• Join over 1.2 million students every month
  • Accelerate your learning by 29%
  • Unlimited access from just £6.99 per month

The Odyssey.

Extracts from this document...

Introduction

The Odyssey Entry #23 (Epic Hero, 2 entries) 11/24/03 Homer's epic poem, The Odyssey, is the story of Odysseus' extensive journey home from the Trojan War and the tribulations he confronts upon his return. The journey itself is quite the adventure. Odysseus and his men come in contact with many obstacles that they must overcome, and there are more hurdles to jump when Odysseus reaches his destination. Odysseus is an epic hero who, besides showing superhuman characteristics in strength, bravery and cleverness, also proves himself through his emotions, leadership, and the corrections of his faults. Odysseus' emotions are rare, yet profound enough to enhance the way that he is viewed as an epic hero. The first sign of Odysseus' true emotions occur once Odysseus chooses to take the path through the Scylla, a six-headed monster who devours sailors in passing ships, rather than the one through Charybdis, a ship-swallowing whirlpool. ...read more.

Middle

Odysseus takes on the role of an intelligent leader in The Odyssey. Odysseus is "never at a loss," and he always seems to know exactly what to do. Odysseus' intuitiveness aids in several unfortunate experiences during his voyages. On one particular occasion, Odysseus and his men are trapped in the Cyclops' cave by a slab of solid rock, and the blinded Polyphemos refuses to let the men leave. Odysseus is quick to come up with a solution to the problem. Each of Odysseus' men hide beneath three of the Cyclops' rams while Odysseus clings to the underside of the biggest ewe. When the Cyclops takes away the stone to let his sheep outside, Odysseus and his men are able to escape. Soon after, Odysseus and his crew must choose between passing the terrifying monster Scylla, who will consumes six occupants of his ship, or the whirlpool Charybdis who will consume the entire ship and crew. ...read more.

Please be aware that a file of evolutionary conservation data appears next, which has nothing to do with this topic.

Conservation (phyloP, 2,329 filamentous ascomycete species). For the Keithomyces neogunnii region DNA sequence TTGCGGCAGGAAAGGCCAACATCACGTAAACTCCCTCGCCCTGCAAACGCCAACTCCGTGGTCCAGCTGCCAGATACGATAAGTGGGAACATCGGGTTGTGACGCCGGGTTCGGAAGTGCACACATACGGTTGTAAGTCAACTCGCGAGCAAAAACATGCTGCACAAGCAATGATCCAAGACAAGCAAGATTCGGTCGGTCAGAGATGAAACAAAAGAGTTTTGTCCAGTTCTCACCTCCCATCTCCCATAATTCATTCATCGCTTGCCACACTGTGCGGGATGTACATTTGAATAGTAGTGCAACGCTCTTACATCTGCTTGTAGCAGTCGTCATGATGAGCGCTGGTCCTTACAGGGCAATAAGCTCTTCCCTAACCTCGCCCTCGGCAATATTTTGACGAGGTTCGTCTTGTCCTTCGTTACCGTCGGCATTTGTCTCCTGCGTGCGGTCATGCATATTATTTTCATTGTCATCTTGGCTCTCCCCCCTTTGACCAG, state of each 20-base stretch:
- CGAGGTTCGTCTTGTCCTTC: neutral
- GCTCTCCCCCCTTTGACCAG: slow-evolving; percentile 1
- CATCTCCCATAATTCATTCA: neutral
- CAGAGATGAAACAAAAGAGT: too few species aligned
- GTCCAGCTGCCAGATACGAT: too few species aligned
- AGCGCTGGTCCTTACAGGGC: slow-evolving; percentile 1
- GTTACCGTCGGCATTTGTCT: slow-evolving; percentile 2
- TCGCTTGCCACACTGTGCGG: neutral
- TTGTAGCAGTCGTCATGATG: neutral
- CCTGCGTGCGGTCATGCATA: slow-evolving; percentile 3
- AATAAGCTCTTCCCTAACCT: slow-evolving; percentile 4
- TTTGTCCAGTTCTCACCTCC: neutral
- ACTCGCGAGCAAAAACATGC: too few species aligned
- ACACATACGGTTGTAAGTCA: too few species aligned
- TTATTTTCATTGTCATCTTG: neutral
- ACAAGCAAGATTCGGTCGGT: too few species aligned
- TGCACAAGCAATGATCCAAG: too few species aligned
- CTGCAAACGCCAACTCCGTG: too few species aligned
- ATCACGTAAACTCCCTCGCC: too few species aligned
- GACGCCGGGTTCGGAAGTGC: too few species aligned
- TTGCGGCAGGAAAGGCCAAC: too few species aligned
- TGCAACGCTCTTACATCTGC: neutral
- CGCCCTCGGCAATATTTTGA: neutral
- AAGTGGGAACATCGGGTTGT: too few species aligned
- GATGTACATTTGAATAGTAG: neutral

Conclusion

This act of haughtiness provokes the Cyclops to throw massive boulders into the sea, interrupting Odysseus' escape. Odysseus and his men successfully escape despite Odysseus' conceit. By the end of this epic poem, Odysseus has learned to keep his arrogance to himself. This change in character becomes apparent when Antinoos, the most outspoken of Penelope's suitors, throws a chair at Odysseus who is disguised as a beggar. Since the chair thrown at Odysseus was Odysseus' chair, the food asked for by Odysseus was Odysseus' food, and the woman Antinoos is competing for was Odysseus' wife, there were several things Odysseus could have told Antinoos that would be interpreted as arrogance. However, Odysseus remained calm because he knew that Antinoos would soon be paid back for all his wrongful doings. Odysseus was truly the epic hero in Homer's The Odyssey. The ability to show and control emotion, the ability to lead his crew through difficult situations, and the ability to recognize and correct his faults are each characteristics of an epic hero. (803) ...read more.

The above preview is unformatted text

This student written piece of work is one of many that can be found in our AS and A Level Classics section.

Found what you're looking for?

  • Start learning 29% faster today
  • 150,000+ documents available
  • Just £6.99 a month

Not the one? Search for your essay title...